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SCI at Namibia Professional Hunting Association AGM

Namibian Professional Hunting Association (NAPHA) convened its 40th Annual General Meeting November 26, 2013 at the Sun Karros Lodge in Daan Viljoen, Namibia. Prior the the meeting, SCI President Craig Kauffman and CEO Phil DeLone met with NAPHA's EC to discuss any specific business that needed to be addressed and where CEO DeLone thanked NAPHA for inviting SCI, and NAPHA President Kai-Uwe Denker replied that it was an honor to have SCI at the meeting.

During his address at the meeting, Denker reflected on the 40 years of NAPHA and recognized the “foundation that was laid for what today ranks as one of the premier hunting destinations on the continent.” Those foundations include enshrining the concept of sustainable utilization of natural resources in the Namibian Constitution, and NAPHA recognizing its responsibility of contributing to social uplift in Namibia. Among those many social contributions, NAPHA has embarked on the inception of a training program for Communal Conservancies to run their own trophy hunting operations. That program will enable those Conservancies to reap the full benefits of sustainable utilization of their wildlife resources, and NAPHA called on other stakeholders to help make the training program a success.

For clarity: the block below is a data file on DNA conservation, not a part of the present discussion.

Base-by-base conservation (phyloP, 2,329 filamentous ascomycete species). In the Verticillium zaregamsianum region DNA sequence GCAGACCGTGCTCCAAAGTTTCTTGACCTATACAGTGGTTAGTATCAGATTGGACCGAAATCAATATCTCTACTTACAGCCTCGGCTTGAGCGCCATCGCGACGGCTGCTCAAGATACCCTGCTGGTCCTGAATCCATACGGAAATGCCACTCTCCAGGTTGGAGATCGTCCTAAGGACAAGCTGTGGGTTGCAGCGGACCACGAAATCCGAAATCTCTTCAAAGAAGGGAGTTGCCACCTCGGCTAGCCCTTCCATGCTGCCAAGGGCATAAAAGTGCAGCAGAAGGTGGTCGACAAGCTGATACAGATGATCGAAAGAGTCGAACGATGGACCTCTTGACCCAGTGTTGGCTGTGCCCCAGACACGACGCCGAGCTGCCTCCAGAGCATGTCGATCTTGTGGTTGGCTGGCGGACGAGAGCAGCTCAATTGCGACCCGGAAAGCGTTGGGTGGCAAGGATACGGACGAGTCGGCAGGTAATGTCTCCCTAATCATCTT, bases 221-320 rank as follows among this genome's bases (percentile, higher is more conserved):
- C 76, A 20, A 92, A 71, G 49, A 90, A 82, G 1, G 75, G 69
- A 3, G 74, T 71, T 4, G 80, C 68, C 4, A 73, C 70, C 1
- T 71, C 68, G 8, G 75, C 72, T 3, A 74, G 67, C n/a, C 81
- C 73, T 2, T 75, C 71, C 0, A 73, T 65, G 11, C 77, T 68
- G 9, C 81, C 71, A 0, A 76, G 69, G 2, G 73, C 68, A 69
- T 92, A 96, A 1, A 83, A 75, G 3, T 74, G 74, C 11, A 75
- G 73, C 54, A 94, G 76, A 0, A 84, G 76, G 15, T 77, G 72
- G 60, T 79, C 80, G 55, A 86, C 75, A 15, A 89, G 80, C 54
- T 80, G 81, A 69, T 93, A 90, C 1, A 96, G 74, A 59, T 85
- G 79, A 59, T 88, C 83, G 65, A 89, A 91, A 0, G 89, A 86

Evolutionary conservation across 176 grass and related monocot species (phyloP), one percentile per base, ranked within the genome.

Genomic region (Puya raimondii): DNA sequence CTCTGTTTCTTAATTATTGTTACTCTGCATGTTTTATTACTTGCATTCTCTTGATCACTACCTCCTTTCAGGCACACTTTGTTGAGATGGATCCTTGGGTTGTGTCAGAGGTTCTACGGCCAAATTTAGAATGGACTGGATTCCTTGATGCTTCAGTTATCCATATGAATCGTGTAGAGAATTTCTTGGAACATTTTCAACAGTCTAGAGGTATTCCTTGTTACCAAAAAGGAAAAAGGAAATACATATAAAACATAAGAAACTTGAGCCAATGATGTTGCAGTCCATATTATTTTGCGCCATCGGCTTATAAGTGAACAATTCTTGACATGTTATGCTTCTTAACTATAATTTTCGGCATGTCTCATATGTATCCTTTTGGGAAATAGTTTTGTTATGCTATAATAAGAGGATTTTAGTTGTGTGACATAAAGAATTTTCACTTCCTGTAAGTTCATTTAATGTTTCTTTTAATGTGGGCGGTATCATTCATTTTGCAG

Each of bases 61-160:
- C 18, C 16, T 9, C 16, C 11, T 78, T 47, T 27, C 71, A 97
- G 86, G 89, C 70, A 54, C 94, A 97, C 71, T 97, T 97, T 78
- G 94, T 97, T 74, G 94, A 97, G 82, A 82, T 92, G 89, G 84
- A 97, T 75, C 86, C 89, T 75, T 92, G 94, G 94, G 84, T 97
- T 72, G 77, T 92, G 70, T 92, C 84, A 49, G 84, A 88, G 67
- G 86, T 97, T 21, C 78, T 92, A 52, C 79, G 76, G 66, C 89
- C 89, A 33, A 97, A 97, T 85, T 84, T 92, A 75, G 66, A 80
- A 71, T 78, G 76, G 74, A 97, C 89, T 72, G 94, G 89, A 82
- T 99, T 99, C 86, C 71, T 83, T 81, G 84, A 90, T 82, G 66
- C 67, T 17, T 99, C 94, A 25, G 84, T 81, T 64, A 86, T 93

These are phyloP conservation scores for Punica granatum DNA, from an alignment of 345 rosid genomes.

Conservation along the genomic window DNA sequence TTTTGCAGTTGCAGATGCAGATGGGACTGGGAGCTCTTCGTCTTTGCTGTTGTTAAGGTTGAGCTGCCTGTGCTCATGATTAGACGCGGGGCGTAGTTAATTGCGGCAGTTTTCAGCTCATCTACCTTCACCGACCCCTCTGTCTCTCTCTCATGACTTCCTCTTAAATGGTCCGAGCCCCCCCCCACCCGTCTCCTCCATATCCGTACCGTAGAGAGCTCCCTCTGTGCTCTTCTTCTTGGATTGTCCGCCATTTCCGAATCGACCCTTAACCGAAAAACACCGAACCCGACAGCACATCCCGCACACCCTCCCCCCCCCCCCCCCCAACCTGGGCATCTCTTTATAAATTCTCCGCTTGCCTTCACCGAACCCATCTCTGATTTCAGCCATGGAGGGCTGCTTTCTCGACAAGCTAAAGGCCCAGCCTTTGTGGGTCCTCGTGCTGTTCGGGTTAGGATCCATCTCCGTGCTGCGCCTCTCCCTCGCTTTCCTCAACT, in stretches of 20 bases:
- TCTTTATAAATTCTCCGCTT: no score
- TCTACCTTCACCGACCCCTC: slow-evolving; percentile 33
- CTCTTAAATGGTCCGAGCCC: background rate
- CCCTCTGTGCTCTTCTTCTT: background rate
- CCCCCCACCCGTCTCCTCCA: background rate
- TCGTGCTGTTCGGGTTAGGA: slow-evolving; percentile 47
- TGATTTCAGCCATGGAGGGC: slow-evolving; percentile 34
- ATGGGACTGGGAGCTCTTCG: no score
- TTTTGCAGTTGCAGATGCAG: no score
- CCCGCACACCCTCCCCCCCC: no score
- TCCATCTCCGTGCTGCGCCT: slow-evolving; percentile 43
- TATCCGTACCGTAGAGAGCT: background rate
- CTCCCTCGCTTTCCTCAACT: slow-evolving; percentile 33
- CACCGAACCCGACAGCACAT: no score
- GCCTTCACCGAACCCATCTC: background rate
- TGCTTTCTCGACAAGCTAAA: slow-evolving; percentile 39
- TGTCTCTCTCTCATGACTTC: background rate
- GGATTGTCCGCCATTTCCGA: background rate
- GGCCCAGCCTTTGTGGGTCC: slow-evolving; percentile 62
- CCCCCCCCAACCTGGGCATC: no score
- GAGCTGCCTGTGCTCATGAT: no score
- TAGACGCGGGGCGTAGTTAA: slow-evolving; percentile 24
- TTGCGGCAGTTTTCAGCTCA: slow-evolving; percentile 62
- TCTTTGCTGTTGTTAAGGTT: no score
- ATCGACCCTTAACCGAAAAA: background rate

As a Namibian safari is packed with excitement and treasured memories, Joofie Lamprecht, eldest son of Namibian hunting icons Joof and Marina Lamprecht, gave an excellent presentation during the AGM on how to take a perfect picture of a hunted trophy animal. Lamprecht's attention to detail and suggestions for extraordinary photo composition will go along way toward making sure hunters who hunt with NAPHA Members return home with exceptional photo memories.

Kudu health was an important subject of discussion at this years' AGM. Dr. Rainer Hassel, AGRA, explained how areas of kudu overpopulation spread diseases, and appealed for money to help fund a project to improve knowledge of kudu diseases and develop practical methods of immunization. Dr. Hassel reported the project will cost about 2.5 Million Namibian dollars. SCI Foundation Conservation Committee is reviewing and addressing this issue.

During his presentation at the meeting, DeLone presented NAPHA with a check for 50,000 Namibian dollars and continued sharing across Africa the message about what SCI is doing to protect lions. During follow-up questions, one Namibian PH asked DeLone what he thought would happen with lions in the future. DeLone cautioned that “the antis

are extremely well-funded” and that their mission wasn't about saving or protecting animals, but about banning hunting and “going after the livelihoods” of professional hunters in Namibia.¬† “They're not your friend,” DeLone emphasized.

In other news, it was reported at the NAPHA AGM that all across southern Africa, banks would no longer accept foreign cashier or personal checks, and that all foreign transactions must be by electronic fund transfer (EFT), credit card or cash, and that American dollars printed prior to 2004 would not be accepted. SCI will look deeper into this issue with primary sources and report its findings here and in a future issue of Safari Times, Likewise, NAPHA is seeking clarification on its end with Namibian banks, which is just one example of what NAPHA does for its members and for international hunters.

This concludes the circuit of 2013 Annual General Meetings for the hunting associations across southern Africa. We look forward to follow-ups throughout the year, and to returning to the AGMs in 2014.

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